A $46 million American aid programme aimed at strengthening the government in Pakistan’s tribal regions and blunting the appeal of al-Qaeda and the Taliban has achieved little since it began two years ago, a U.S. government audit found.
The programme is one of several U.S. initiatives in the tribal areas close to the Afghan border and elsewhere in Pakistan, which is set to receive $7.5 billion in humanitarian assistance from American taxpayers over the next five years.
The audit shows the difficulties facing the Obama administration as it seeks to boost aid to the violence-stricken region. The strategy is to convince impoverished residents that their interests are best served by the government, not by extremists who have seized control of much of the area.
The programme, run by Development Alternatives Inc., a U.S.-based private contractor, was set up to improve the performance of local aid groups and the government agency that oversees the tribal areas. Both need to be strong to ensure future aid money is spent effectively.
The audit, dated January 28 and posted on the Web site of the inspector general, said “little progress” had been made toward either goal of the programme. It said the programme “got off to a slow start” and had been delayed by confusion over a new U.S. government initiative to direct money through Pakistani institutions, not U.S. contractors.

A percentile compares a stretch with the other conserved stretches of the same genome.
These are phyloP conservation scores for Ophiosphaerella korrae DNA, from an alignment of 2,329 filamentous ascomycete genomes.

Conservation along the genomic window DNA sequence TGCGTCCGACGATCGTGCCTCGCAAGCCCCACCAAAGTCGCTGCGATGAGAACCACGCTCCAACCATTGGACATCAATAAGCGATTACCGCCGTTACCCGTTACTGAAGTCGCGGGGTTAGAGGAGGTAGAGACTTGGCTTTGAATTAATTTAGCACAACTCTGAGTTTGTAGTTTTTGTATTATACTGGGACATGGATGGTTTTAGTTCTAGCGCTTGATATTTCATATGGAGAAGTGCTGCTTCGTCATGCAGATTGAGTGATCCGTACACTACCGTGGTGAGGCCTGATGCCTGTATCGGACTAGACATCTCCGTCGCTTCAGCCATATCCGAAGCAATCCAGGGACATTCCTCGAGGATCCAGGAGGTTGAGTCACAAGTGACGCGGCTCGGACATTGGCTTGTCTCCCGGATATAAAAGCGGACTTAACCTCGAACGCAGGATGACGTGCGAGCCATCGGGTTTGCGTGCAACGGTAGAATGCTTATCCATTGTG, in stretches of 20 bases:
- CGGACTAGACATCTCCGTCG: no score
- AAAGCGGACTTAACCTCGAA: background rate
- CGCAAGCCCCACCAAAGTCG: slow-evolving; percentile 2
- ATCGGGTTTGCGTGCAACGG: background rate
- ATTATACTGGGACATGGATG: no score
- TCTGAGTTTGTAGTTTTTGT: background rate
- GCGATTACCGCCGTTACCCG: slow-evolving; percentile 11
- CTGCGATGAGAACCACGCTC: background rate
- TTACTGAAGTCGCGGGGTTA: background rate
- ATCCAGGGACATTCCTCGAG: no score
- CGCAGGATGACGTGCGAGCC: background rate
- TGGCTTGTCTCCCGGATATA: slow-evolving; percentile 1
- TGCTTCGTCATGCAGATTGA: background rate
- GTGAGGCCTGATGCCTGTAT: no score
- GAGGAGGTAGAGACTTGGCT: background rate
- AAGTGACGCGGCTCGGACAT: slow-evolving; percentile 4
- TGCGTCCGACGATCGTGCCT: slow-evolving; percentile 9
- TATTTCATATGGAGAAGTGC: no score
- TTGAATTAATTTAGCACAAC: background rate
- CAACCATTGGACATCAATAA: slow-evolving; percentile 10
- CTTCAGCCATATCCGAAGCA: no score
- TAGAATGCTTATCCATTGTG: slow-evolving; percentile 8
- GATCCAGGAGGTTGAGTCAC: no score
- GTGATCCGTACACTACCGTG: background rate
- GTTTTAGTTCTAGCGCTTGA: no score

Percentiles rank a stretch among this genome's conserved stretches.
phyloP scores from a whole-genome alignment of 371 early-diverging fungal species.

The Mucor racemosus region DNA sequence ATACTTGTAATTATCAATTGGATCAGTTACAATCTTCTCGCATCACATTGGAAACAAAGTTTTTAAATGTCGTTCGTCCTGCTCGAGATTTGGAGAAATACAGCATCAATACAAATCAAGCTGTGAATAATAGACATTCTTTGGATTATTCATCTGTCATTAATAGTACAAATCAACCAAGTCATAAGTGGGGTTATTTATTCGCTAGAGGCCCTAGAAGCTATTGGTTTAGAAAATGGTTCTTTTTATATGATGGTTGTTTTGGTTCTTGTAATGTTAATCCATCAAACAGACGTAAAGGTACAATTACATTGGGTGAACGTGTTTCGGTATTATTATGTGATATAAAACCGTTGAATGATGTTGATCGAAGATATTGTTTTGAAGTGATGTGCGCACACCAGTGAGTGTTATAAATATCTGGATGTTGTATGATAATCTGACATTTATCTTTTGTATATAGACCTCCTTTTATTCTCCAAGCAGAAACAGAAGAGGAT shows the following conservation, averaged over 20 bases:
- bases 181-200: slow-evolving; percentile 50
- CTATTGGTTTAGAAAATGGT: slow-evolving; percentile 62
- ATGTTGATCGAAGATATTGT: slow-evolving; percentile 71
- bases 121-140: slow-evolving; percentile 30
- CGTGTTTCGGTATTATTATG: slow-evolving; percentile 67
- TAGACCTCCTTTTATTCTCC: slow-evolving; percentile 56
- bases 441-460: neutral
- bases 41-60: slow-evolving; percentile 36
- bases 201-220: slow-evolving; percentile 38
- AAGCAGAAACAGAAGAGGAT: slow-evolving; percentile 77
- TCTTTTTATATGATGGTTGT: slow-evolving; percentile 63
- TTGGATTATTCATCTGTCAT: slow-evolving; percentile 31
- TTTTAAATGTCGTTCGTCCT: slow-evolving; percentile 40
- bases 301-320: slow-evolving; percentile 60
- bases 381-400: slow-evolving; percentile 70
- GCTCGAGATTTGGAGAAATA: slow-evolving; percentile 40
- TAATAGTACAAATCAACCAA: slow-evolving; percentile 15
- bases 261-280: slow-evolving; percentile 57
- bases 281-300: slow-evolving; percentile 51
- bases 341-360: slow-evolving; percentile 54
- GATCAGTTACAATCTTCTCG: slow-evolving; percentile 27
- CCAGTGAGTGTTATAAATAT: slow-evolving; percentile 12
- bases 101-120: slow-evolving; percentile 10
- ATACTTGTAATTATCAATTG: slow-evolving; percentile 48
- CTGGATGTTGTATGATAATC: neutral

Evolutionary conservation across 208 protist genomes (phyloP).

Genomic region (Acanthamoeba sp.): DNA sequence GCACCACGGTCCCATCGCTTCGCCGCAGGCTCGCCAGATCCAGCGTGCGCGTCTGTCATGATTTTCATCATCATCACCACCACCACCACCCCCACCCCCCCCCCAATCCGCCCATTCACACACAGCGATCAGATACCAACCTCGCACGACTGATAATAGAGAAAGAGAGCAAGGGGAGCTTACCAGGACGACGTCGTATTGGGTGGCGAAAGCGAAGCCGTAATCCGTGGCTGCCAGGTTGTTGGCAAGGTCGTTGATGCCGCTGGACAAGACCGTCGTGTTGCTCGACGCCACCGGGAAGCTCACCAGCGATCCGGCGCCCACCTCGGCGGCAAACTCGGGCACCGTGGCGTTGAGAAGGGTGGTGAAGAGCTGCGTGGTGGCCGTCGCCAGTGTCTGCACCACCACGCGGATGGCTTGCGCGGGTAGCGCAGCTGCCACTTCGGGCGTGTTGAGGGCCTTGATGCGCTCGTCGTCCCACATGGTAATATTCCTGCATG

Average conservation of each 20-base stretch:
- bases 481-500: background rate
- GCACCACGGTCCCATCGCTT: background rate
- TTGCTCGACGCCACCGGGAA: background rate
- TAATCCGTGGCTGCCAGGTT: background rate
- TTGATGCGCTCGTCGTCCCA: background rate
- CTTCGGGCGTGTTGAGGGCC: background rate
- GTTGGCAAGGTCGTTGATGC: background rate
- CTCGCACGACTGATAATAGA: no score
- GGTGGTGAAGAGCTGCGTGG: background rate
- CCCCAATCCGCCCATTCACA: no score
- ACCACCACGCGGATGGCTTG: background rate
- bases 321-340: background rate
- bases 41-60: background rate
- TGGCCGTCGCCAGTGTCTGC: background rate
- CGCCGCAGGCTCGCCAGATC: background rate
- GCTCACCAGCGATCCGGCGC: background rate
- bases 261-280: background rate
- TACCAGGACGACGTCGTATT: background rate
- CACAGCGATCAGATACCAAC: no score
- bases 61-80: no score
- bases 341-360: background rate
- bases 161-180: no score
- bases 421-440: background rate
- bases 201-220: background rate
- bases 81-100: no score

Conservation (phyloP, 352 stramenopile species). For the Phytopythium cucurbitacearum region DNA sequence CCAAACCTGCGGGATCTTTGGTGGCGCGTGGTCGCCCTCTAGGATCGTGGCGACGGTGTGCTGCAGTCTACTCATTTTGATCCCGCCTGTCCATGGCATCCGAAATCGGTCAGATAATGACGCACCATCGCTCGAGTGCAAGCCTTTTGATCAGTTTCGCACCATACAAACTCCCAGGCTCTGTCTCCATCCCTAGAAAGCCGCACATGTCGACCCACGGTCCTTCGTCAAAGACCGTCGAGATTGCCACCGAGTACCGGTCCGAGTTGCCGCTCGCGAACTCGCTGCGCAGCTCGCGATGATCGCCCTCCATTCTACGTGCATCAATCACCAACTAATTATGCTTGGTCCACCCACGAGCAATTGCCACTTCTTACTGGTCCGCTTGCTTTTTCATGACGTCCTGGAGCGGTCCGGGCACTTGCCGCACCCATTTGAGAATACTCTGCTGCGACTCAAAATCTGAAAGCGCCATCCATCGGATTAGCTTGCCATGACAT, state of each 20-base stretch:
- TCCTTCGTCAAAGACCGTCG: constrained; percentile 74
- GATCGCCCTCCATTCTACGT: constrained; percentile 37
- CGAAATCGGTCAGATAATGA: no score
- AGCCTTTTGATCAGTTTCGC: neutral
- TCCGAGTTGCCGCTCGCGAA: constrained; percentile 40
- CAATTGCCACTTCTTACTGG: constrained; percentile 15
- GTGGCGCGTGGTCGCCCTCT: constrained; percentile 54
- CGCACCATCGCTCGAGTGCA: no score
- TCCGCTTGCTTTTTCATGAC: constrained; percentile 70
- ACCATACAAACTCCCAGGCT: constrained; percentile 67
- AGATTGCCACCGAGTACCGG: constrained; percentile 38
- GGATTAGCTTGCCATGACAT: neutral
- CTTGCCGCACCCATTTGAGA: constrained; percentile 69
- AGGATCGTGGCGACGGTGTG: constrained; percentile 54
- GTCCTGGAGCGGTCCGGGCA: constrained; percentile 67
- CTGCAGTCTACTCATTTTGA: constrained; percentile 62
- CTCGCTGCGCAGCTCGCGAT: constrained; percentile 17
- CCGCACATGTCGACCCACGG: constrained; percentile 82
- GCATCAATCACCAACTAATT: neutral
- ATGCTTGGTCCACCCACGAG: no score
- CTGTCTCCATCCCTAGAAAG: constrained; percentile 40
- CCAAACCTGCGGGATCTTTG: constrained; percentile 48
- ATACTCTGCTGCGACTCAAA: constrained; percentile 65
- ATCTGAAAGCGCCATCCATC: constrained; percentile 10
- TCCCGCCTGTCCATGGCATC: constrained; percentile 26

As a result of the new strategy, it said DAI did not know whether its contract would be terminated, meaning many key programmes were put on hold. The audit added the contractor had requested $15 million in June 2009 from the government to continue with the work, but was only given $4.7 million.
The audit did mention some successes, such as the creation of a public outreach campaign promoting peace and 74 project and financial management training events held for more than 1,000 local government workers.
Still, it criticised the programme’s planning and implementation. It said a plan to install computers and train staff to use them at the agency’s headquarters in Peshawar had barely got off the ground and had set unrealistic goals. It noted 340 of the 400 computers delivered remained boxed up and unused.
It said the programme had so far only spent $15.5 million in what was supposed to be a three-year initiative.
No one from the programme was available to comment on the audit. Most employees and contractors for the aid arm of the U.S. government are not allowed to speak to the media.
The audit noted since 2008 security in the region has deteriorated, with attacks by militants on government and Western targets spiking. All foreign staff had to be withdrawn from Peshawar, the capital of Pakistan’s North West Frontier Province, after a U.S. aid worker was killed in 2008.